The folks ahead of me in the queue hesitated getting on the bus. And when I finally got up the bus, I smelled their dilemma. An old lady in an old oversized tee, disheveled and seated by the exit eating a carton of takeaway noodles, had pooed either in her clothes or had it staining her clothes. The whole bus stank. Where I sat at the back of the bus the smell mingled with someone's medicated oil. 
A grumpy lady seated at the front was urging the driver to persuade her to leave. An NS boy (a brash kid with a crooked neck I watched grow up in the neighbourhood) snapped at the old lady to get down the bus. She shouted back at him - "you army how to fight war like that". Caught, the driver didn't want to leave the bus terminal and radioed for help. I thought I heard him plead with her at one point that eating on the bus was not allowed. Poo, while inconvenient, was.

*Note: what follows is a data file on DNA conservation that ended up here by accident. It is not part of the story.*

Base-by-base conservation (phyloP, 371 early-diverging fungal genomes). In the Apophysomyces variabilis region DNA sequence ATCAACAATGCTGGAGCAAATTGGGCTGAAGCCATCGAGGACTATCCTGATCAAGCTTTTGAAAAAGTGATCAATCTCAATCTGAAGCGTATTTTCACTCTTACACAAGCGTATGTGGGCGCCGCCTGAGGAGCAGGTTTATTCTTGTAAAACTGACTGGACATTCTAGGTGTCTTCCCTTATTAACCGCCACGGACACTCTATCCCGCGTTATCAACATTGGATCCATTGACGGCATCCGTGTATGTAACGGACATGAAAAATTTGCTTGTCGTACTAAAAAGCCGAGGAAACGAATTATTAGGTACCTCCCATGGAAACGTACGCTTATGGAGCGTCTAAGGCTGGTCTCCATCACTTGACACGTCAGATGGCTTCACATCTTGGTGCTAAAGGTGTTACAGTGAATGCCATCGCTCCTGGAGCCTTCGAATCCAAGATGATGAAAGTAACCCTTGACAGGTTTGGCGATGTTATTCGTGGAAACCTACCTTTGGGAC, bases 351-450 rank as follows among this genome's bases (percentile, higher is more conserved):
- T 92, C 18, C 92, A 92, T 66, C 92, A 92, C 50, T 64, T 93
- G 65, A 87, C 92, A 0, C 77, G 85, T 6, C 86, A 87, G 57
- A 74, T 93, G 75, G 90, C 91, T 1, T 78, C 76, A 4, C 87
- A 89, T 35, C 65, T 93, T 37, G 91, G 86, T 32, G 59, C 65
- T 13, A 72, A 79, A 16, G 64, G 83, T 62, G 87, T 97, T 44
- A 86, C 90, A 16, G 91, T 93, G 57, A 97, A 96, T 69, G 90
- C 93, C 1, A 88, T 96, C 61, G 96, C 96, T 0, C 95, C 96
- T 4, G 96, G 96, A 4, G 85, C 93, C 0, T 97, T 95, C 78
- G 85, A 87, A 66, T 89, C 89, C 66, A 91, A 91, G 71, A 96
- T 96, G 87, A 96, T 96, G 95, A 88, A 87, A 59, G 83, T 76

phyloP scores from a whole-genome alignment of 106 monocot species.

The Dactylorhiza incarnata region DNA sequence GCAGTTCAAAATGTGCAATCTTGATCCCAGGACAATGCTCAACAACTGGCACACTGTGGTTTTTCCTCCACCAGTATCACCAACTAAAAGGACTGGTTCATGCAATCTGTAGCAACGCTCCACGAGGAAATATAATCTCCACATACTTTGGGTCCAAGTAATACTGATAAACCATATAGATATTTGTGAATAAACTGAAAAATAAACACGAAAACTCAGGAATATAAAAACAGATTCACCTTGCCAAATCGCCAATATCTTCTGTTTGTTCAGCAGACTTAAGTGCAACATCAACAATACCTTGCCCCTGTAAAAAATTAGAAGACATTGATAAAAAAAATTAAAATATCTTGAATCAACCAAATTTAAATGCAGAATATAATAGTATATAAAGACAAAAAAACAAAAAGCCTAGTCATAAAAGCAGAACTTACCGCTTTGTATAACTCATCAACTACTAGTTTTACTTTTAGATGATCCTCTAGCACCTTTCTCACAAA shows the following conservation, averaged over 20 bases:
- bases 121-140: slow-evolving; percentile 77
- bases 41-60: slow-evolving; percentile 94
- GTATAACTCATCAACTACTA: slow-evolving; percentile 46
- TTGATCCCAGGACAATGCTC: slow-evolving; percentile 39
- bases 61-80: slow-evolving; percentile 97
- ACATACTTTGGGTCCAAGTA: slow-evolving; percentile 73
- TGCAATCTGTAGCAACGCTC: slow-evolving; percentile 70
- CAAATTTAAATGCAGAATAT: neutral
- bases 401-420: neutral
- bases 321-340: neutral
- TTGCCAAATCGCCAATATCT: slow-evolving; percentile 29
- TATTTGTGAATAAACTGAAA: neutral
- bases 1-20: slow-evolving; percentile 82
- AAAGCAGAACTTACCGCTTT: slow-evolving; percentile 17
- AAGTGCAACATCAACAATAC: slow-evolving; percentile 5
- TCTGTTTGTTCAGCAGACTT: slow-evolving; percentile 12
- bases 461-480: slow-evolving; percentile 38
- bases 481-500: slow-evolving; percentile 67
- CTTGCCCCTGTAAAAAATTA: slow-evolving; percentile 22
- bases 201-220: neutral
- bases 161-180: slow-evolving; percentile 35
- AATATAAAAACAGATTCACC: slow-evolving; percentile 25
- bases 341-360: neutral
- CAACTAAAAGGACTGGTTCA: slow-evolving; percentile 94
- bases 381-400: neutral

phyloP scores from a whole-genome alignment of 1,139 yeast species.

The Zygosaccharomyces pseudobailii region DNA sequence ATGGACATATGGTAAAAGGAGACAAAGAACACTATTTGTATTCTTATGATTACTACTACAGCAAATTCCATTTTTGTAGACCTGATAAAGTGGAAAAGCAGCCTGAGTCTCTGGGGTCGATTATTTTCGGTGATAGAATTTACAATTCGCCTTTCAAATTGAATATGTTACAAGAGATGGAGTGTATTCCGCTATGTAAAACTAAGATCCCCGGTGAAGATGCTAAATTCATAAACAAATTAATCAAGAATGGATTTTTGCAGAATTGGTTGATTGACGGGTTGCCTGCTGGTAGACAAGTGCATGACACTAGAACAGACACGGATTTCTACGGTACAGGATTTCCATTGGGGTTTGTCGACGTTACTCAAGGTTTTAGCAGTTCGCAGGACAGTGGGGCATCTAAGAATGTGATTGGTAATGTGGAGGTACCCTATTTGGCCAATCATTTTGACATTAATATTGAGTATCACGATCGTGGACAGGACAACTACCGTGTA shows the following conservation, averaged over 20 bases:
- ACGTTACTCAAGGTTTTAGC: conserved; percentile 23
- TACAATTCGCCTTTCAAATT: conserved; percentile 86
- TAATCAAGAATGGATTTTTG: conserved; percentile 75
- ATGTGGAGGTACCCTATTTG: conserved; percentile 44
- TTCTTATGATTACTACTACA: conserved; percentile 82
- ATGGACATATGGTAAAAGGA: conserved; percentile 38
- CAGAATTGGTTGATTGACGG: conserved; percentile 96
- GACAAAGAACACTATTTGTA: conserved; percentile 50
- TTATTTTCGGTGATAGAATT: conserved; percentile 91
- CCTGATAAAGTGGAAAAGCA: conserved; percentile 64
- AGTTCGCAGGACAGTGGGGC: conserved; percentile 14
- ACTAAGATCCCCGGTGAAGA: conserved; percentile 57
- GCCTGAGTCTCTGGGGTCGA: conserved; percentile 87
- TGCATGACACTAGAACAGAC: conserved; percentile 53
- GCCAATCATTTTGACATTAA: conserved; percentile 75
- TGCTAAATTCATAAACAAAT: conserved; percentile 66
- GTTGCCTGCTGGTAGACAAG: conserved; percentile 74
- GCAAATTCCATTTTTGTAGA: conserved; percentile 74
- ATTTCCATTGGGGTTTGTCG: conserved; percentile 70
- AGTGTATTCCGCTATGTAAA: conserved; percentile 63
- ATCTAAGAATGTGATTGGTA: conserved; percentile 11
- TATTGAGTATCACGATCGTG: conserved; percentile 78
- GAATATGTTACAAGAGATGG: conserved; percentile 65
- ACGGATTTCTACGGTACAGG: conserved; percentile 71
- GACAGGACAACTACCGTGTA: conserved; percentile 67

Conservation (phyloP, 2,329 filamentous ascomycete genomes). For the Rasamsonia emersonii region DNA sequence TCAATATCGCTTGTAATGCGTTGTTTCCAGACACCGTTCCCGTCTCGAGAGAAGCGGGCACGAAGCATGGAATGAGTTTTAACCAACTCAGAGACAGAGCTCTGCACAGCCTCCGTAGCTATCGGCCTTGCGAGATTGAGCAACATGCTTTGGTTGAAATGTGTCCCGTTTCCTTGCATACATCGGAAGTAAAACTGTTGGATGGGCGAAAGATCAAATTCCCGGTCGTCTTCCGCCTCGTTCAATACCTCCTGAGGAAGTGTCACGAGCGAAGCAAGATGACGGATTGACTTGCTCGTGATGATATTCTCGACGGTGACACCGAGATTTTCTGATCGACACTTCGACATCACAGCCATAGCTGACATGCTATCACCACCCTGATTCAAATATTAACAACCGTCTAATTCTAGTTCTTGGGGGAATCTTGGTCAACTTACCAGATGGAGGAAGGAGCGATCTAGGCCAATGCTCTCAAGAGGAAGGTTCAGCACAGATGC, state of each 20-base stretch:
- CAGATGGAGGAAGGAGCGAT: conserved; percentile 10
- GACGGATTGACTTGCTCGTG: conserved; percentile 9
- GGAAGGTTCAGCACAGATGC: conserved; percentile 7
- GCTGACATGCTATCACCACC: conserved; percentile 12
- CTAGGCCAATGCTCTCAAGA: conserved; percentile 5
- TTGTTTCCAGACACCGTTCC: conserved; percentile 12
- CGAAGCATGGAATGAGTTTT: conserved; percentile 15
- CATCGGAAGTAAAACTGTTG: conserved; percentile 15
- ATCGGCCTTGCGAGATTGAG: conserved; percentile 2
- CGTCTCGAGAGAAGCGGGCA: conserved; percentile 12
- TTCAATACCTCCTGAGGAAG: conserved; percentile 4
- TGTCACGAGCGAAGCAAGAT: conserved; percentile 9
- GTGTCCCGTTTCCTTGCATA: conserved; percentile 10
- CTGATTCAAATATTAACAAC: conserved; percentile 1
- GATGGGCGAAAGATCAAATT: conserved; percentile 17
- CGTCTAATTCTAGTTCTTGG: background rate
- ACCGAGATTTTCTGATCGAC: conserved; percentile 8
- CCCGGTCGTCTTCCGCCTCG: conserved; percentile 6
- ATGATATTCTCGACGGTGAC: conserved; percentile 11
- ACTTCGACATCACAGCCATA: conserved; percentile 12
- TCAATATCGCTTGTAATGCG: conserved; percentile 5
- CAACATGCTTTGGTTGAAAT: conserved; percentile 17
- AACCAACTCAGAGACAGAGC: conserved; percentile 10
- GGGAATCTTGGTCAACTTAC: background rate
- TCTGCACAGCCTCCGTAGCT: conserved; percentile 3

This went on for a couple of minutes. J and I looked at each other - should we speak up and ask the driver to please just move on, surely we'll all survive the stink. It was terrible, but so was this bullying. Soon as the radio comments grew, the lady got off the bus and we were told to do the same. Another empty bus had turned up.
For our bullying or complicit silence, for our bodies failing us, for our poverties and pity - it was a quiet shameful ride home.


Popular posts from this blog

miracle man

on a Hou Hsiao Hsien movie set

fear not history

Saying goodbye


Taiwan Number 8

J for Jampulets